There is nothing new about applications for asylum to the UK.
Ingrid Wilson and her parents Molly and Leslie Lozeron
In 1910, Ingrid Wilson's grandmother Lena made a frightening journey from the Ukraine to British shores.
Along with Lena's father Jacob, Lena and her 17-year-old brother Harry had to be smuggled over because she had no birth certificate and he was of the age to be called up to the Russian armed forces.
The Jewish family, along with thousands of others, were fleeing persecution by Russians.
Mrs Wilson, who has lived in Newport, south Wales, since 1972, said learning about what her ancestors went through to escape persecution was an inspiration.
"My grandmother could never talk about all the details of what happened to her during their escape.
"It was just too painful for her to talk about it.
"She died in 1974 and took the story with her.
"We will never know exactly what happened during that time.
"But what we have learned has been totally inspiring and has brought our family so much closer together.
"Asylum is not a new issue - it has been going on for generations," she said.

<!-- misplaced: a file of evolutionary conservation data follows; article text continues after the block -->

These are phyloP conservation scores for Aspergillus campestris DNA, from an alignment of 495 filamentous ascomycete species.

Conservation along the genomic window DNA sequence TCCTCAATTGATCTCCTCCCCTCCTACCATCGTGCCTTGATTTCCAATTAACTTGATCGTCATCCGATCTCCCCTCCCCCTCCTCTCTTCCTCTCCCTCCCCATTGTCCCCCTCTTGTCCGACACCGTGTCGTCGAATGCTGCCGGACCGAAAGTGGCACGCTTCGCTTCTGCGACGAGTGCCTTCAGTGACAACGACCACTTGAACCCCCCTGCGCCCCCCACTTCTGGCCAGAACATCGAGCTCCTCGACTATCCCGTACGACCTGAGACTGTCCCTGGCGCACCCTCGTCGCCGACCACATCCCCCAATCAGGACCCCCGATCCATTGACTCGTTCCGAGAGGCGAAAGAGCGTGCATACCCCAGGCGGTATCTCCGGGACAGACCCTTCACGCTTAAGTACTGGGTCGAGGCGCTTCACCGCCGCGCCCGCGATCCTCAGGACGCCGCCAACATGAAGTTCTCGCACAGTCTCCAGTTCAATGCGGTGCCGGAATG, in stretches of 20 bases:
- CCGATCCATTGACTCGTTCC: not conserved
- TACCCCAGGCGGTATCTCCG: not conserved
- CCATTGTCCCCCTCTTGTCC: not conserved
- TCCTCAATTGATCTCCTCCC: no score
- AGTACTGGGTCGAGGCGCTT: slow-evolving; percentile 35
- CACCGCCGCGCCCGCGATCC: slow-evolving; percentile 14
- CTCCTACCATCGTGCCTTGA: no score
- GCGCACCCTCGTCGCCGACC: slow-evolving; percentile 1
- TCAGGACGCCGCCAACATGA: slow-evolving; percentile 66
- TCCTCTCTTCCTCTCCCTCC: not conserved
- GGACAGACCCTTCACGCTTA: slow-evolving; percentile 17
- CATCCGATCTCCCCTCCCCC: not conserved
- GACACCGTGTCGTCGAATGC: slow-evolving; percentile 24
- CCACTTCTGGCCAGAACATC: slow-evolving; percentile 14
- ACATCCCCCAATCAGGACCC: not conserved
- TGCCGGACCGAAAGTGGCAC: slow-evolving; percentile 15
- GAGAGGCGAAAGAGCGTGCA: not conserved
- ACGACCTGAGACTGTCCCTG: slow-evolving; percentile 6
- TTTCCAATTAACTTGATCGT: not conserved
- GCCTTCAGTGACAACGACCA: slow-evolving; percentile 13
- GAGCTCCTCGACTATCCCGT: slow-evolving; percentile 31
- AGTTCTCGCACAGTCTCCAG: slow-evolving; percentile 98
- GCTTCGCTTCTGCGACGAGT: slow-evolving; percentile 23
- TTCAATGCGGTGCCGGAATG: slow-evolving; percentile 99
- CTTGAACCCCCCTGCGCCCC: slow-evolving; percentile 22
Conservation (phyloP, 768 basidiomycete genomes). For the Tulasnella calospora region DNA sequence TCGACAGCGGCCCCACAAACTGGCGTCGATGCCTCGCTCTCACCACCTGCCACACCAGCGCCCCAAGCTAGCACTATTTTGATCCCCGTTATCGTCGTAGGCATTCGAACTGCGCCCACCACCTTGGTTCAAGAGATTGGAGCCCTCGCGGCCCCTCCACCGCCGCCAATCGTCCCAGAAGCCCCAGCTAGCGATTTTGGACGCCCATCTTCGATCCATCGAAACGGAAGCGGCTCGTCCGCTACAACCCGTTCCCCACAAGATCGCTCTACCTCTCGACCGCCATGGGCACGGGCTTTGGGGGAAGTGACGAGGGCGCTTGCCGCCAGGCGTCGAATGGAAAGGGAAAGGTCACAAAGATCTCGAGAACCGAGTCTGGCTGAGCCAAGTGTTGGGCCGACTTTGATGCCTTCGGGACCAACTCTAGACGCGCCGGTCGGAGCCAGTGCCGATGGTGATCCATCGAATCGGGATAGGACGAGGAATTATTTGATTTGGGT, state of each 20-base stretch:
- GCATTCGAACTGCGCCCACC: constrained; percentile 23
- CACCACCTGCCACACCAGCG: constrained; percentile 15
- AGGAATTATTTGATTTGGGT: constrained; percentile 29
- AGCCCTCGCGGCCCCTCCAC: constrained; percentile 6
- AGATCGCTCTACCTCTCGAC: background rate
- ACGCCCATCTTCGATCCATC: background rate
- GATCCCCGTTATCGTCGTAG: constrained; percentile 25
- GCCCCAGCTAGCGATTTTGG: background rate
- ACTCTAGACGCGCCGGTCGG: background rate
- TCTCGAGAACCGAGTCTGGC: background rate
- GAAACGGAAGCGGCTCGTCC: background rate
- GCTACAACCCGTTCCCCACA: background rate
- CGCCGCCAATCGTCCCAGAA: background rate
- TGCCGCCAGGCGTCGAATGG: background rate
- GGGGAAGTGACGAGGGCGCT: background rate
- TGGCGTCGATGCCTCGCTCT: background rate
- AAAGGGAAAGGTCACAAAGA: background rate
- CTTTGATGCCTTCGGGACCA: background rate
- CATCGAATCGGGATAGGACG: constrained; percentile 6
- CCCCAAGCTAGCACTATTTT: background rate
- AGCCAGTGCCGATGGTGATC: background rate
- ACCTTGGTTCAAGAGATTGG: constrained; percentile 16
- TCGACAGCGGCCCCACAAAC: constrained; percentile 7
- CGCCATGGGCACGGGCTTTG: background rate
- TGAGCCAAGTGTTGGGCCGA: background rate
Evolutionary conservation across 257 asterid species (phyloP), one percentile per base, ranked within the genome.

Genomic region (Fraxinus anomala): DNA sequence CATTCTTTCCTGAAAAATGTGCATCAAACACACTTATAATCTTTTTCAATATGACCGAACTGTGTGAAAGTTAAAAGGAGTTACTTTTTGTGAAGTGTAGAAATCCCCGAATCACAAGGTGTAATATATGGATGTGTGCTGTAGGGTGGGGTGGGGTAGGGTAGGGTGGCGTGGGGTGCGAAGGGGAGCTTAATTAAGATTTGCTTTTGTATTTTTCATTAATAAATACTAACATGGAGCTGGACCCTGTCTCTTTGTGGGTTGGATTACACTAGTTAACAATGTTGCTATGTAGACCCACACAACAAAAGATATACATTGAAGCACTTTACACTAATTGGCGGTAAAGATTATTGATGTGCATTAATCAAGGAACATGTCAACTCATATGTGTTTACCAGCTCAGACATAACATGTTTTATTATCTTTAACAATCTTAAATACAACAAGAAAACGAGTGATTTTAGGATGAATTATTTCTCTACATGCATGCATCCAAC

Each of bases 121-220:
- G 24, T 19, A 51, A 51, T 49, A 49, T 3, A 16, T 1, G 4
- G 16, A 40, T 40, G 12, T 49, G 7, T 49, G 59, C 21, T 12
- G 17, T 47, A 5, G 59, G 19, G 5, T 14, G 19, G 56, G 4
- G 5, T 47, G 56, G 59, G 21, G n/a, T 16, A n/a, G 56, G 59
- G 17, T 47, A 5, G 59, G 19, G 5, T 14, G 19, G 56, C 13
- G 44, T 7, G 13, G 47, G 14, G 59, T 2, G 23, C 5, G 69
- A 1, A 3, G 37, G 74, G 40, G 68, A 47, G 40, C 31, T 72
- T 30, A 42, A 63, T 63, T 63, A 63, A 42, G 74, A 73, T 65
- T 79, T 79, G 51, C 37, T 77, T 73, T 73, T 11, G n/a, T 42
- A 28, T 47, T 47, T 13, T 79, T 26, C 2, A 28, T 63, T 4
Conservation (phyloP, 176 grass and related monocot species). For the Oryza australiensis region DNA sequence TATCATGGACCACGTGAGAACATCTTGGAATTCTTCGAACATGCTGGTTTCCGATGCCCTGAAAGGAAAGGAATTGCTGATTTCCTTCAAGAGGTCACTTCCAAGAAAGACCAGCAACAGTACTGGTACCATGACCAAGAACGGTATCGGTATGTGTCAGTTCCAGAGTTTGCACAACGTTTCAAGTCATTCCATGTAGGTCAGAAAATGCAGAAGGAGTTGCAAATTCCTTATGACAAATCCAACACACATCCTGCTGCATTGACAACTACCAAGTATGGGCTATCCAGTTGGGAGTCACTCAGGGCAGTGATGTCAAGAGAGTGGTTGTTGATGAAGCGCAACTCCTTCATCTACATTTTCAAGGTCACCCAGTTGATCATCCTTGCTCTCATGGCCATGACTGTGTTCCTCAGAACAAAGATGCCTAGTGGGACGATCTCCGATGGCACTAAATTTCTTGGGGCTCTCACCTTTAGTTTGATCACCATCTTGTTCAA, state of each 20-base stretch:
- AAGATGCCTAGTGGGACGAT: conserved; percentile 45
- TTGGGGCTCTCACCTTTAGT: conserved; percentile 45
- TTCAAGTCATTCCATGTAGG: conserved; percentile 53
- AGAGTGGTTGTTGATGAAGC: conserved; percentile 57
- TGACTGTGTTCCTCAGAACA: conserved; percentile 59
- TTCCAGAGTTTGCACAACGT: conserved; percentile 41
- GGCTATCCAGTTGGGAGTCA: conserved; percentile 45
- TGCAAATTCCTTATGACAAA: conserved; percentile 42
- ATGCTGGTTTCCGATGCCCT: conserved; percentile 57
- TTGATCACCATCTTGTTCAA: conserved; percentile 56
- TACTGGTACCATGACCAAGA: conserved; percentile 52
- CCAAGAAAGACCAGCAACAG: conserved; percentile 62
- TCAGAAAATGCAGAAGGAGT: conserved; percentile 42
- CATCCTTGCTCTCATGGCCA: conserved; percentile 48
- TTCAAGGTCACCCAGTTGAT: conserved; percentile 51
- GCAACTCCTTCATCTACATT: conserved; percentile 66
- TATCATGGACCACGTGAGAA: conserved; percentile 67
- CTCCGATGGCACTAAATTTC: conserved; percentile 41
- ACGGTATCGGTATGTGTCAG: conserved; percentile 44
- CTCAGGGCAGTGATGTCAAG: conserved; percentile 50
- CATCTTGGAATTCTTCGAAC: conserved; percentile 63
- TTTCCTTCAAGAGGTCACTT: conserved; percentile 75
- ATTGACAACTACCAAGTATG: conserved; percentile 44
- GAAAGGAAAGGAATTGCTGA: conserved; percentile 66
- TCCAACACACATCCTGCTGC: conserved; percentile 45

Mrs Wilson, who has friends who are asylum seekers, said her story gave hope to people whose lives were in turmoil.
"When they hear about my family, it gives them hope that one day their grandchildren will be safe like I am," she said.
Her mother Molly Lozeron, 84, who now lives in Cheltenham, Gloucestershire, with her husband Leslie, explained how her mother made her escape.
"It was quite treacherous for them because they had to be smuggled out of the country," she said.
"I know that they had to swim across a river to get over the border as part of their journey and finally made it over here.
"They were Russian Jews and when they got to London, the family was given money from the Jewish Board of Guardians to start up a ladies' tailoring business.
"It was quite ironic that the family actually lived in Moscow Road in London.
"Since then the family has thrived and we have lived good lives," she added.